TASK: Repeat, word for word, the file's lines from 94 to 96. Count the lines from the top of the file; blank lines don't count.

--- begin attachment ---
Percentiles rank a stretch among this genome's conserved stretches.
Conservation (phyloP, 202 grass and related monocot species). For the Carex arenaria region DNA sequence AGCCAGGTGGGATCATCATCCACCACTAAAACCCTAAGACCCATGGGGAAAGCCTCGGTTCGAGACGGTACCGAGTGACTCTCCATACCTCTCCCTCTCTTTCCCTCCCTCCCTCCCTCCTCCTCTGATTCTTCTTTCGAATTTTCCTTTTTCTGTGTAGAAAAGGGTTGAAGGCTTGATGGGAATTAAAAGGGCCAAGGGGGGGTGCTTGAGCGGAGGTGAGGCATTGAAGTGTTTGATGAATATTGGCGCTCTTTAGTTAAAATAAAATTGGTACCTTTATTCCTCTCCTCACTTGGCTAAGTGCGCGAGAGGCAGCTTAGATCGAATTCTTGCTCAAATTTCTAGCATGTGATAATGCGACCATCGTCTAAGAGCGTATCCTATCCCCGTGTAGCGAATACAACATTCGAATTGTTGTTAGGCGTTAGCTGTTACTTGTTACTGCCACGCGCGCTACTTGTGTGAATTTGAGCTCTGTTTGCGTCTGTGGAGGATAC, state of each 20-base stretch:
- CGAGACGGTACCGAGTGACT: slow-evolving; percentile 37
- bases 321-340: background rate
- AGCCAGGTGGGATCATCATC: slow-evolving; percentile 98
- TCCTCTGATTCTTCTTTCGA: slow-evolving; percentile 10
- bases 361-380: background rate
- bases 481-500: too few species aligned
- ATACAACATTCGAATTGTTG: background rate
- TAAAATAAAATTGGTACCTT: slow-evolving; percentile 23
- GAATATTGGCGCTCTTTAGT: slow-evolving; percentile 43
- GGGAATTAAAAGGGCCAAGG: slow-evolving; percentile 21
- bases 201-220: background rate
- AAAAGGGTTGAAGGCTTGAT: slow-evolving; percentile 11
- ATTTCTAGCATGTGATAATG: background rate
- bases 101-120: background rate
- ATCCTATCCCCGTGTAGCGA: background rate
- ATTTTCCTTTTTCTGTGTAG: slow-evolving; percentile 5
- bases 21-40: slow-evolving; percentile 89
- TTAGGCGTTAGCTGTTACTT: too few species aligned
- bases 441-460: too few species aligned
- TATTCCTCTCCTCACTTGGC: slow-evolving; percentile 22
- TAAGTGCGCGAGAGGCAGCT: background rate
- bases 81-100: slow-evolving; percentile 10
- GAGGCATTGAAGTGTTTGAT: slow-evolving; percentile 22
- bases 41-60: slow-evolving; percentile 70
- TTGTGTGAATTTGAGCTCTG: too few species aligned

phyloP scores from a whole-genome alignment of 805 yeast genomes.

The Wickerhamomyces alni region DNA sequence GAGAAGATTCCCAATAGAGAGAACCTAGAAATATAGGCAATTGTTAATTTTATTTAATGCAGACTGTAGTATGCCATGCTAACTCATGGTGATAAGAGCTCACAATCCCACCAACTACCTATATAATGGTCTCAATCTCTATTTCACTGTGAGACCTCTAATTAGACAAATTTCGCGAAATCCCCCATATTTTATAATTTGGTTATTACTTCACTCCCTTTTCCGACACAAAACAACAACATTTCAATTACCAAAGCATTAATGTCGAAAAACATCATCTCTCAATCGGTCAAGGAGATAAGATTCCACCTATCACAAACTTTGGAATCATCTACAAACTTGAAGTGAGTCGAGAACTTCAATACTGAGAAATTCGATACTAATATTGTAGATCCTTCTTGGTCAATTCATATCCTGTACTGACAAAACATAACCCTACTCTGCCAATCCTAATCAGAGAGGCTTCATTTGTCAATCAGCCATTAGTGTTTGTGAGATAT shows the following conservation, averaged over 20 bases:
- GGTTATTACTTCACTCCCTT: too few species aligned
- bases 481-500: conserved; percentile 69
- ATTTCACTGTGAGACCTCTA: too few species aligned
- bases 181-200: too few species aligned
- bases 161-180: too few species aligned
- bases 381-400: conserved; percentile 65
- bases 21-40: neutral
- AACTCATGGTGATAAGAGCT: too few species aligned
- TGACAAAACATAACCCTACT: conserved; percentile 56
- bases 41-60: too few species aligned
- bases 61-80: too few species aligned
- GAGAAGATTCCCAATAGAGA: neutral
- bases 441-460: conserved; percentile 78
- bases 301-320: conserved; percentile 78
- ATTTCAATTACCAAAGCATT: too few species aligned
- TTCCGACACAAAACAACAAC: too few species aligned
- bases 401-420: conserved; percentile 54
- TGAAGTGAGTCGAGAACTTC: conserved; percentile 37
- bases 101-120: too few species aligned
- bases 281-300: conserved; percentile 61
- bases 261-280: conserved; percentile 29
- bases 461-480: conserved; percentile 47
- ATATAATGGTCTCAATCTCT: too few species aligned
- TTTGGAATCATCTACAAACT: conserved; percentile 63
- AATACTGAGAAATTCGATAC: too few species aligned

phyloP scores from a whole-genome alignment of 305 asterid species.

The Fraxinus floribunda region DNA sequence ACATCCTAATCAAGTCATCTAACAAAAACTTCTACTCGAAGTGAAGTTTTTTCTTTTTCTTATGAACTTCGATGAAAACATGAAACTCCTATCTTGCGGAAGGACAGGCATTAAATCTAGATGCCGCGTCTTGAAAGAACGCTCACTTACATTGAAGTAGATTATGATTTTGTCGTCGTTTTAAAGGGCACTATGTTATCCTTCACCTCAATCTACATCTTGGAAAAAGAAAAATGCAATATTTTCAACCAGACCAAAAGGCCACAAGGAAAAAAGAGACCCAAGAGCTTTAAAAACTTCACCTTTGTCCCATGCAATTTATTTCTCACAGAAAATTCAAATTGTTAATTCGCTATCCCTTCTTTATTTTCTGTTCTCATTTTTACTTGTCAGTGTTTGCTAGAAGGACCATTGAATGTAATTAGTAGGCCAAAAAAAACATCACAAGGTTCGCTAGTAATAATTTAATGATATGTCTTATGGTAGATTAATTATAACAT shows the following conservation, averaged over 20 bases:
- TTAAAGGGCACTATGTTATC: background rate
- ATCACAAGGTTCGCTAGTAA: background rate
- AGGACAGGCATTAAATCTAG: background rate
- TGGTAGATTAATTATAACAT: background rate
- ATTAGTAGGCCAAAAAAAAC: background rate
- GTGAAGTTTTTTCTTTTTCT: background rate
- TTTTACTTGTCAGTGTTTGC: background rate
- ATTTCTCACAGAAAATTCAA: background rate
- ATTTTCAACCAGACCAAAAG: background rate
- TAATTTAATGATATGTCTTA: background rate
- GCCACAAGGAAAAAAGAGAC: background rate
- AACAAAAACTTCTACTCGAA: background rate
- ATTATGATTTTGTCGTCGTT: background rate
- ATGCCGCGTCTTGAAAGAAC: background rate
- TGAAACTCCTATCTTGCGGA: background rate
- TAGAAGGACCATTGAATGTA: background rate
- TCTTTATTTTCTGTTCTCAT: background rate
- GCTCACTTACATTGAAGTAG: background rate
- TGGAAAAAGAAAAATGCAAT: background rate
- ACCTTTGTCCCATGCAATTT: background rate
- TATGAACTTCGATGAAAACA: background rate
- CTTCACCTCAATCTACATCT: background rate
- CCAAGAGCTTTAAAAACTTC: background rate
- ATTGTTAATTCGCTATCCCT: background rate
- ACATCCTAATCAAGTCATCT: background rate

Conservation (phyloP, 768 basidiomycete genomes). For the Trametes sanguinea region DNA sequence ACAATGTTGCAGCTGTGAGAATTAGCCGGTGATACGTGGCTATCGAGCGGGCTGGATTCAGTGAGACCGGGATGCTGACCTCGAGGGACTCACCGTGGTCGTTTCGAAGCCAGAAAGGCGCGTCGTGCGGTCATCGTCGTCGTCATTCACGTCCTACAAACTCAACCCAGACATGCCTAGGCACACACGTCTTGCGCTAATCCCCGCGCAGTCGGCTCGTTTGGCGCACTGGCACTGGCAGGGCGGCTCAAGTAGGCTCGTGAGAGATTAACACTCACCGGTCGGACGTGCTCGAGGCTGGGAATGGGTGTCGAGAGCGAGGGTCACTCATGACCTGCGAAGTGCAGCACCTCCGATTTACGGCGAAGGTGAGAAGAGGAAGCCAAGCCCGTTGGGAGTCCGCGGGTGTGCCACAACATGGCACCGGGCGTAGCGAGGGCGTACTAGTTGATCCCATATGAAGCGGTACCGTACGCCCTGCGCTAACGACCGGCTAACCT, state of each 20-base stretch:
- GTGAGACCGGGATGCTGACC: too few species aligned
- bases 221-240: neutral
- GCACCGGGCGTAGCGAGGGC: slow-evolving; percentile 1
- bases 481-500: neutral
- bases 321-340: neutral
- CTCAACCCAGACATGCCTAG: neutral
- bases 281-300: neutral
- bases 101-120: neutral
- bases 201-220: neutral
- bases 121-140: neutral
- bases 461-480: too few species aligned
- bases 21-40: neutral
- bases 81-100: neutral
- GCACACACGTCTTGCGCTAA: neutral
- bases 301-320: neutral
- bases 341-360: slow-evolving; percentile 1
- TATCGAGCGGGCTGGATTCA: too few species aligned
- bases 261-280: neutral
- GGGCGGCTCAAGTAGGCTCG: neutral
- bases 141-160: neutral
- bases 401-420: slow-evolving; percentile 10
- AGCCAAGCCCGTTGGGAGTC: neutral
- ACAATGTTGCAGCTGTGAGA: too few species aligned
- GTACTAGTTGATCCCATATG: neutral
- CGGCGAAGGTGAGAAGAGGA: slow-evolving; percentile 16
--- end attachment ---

- bases 21-40: neutral
- bases 81-100: neutral
- GCACACACGTCTTGCGCTAA: neutral